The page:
One study indicates that employees who make themselves smile at work may drink more after work.
A team of researchers from Penn State and the University of Buffalo investigated the consumption patterns of people who work with the public or clients, such as food services and nursing.
"They found a connection between those who regularly falsified or amplified positive emotions, such as smiling, or suppressed negative emotions – by resisting the urge to roll their eyes, for example – and consuming more energy. alcohol after work, "says a press release on the results of the study.
Alicia Grandey, a professor of psychology at Penn State, says the findings suggest that employers may want to rethink their policies.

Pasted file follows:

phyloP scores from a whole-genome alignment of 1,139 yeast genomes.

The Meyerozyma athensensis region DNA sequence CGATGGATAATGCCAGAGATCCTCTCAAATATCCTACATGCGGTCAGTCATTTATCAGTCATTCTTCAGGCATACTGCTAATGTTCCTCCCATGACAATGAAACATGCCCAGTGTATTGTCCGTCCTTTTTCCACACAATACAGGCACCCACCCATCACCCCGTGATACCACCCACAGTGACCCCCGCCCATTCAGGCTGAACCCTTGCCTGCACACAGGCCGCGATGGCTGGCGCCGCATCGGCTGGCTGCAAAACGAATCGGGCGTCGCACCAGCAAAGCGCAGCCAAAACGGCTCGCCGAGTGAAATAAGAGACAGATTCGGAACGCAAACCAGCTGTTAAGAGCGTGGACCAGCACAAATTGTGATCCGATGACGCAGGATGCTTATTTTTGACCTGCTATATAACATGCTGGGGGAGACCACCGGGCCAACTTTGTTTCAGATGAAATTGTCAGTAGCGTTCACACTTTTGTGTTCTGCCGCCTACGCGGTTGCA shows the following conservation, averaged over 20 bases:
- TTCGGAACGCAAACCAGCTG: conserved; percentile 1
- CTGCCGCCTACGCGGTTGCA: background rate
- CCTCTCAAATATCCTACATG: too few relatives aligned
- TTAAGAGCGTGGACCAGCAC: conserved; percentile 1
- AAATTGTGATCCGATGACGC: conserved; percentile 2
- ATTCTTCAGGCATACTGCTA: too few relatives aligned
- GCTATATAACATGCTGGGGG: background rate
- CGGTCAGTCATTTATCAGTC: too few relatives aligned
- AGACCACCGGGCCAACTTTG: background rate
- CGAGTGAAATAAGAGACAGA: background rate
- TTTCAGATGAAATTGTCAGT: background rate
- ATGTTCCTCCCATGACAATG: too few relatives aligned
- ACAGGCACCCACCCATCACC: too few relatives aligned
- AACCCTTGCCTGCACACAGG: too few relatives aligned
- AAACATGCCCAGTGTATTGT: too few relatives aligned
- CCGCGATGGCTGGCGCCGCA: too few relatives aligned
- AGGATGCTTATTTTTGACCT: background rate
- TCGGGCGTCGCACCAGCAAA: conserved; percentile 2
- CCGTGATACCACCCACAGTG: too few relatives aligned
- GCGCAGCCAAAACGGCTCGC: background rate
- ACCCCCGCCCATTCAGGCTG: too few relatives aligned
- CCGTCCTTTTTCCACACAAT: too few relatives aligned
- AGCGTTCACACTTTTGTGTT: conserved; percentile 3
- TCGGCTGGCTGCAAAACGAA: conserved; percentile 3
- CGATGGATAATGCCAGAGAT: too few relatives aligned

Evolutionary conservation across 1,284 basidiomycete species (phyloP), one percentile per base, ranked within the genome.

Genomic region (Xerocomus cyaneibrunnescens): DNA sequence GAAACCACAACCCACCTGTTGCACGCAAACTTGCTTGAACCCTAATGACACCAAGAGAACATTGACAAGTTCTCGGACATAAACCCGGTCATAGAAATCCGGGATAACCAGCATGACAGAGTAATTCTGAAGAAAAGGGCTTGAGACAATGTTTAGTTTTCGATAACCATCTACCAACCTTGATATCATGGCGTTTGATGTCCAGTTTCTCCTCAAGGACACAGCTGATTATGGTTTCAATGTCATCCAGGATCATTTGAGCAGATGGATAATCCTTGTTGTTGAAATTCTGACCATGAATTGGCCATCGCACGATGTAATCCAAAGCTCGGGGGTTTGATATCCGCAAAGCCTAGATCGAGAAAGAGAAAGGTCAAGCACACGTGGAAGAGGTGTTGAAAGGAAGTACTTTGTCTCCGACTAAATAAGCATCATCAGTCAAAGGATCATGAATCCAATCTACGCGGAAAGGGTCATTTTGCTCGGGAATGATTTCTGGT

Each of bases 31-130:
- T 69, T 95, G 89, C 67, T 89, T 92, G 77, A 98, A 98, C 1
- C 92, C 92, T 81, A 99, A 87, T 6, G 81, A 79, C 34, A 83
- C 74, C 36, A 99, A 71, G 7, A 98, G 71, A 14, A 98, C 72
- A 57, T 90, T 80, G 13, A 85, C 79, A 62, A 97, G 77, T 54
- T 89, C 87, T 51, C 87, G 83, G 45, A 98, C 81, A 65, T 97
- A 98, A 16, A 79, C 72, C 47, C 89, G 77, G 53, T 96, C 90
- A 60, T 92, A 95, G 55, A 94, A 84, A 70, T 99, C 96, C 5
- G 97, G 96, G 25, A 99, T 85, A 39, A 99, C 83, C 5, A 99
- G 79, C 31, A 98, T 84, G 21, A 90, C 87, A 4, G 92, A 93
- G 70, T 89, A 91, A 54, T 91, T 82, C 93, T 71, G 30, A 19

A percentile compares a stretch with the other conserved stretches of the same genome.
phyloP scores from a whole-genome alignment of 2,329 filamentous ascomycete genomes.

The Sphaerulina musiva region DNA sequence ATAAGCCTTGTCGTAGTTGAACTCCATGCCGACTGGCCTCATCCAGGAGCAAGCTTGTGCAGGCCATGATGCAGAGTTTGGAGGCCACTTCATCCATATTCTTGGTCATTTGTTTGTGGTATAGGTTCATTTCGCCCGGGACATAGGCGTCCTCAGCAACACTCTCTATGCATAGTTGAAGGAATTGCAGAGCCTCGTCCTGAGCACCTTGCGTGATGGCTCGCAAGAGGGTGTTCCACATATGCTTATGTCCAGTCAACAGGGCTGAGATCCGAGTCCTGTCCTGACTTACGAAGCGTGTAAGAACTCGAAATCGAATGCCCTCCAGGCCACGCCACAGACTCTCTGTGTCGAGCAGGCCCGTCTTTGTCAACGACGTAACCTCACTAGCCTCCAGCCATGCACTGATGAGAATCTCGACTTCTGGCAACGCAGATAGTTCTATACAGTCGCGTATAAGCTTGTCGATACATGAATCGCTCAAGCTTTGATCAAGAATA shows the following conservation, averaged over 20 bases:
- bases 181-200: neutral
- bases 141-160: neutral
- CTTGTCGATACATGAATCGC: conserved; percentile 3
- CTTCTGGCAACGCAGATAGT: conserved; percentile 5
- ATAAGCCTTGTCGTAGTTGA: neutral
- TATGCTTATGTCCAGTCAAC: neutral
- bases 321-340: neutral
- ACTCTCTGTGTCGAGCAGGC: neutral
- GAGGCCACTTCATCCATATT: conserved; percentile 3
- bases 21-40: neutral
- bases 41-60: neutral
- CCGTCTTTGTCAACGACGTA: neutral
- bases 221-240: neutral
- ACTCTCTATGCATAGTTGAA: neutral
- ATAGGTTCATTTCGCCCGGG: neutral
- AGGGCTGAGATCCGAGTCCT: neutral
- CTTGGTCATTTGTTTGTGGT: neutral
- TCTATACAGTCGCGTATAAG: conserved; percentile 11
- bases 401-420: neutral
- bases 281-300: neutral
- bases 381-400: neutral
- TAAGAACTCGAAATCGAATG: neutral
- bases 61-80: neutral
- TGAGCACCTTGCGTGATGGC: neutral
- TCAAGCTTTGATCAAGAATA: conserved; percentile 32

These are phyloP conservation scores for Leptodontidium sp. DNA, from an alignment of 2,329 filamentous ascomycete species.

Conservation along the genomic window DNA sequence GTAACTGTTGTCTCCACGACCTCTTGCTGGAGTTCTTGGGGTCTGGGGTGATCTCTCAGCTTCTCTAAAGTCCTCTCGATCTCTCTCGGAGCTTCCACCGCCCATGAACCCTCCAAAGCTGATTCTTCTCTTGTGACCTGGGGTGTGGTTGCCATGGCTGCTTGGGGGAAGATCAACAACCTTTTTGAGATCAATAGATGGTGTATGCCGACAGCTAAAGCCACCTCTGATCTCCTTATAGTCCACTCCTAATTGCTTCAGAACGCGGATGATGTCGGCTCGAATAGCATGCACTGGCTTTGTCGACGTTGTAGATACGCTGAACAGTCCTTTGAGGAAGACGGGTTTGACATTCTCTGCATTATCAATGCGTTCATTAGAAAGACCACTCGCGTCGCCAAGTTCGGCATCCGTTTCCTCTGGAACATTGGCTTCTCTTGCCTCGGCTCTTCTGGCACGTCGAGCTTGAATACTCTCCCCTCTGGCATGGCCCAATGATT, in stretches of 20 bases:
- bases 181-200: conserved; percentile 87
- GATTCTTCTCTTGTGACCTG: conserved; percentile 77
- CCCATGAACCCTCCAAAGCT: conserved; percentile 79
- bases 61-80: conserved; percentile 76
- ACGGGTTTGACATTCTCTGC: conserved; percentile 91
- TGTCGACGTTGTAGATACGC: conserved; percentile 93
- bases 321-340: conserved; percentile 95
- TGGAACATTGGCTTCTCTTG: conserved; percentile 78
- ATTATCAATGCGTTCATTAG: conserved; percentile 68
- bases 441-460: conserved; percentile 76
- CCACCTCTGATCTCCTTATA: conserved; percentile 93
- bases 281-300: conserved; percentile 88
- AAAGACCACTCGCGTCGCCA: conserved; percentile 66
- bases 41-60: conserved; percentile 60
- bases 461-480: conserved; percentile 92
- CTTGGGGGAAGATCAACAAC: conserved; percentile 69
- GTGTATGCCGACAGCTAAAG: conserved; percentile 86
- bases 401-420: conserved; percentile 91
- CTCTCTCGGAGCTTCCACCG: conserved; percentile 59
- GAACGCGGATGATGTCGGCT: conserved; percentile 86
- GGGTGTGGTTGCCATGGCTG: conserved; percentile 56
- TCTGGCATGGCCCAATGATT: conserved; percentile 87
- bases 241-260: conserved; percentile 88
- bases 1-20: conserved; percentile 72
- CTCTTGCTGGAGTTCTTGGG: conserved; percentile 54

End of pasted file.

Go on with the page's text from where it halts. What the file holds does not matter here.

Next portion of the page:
"Simulating and suppressing emotions in clients was related to drinking beyond work-related stress or feeling down," said Grandey. "It's not just the feeling of feeling bad that made them have a drink. Instead, the more they have to control their negative emotions at work, the less they are able to control their alcohol consumption after work. "
Click here for more information on the study.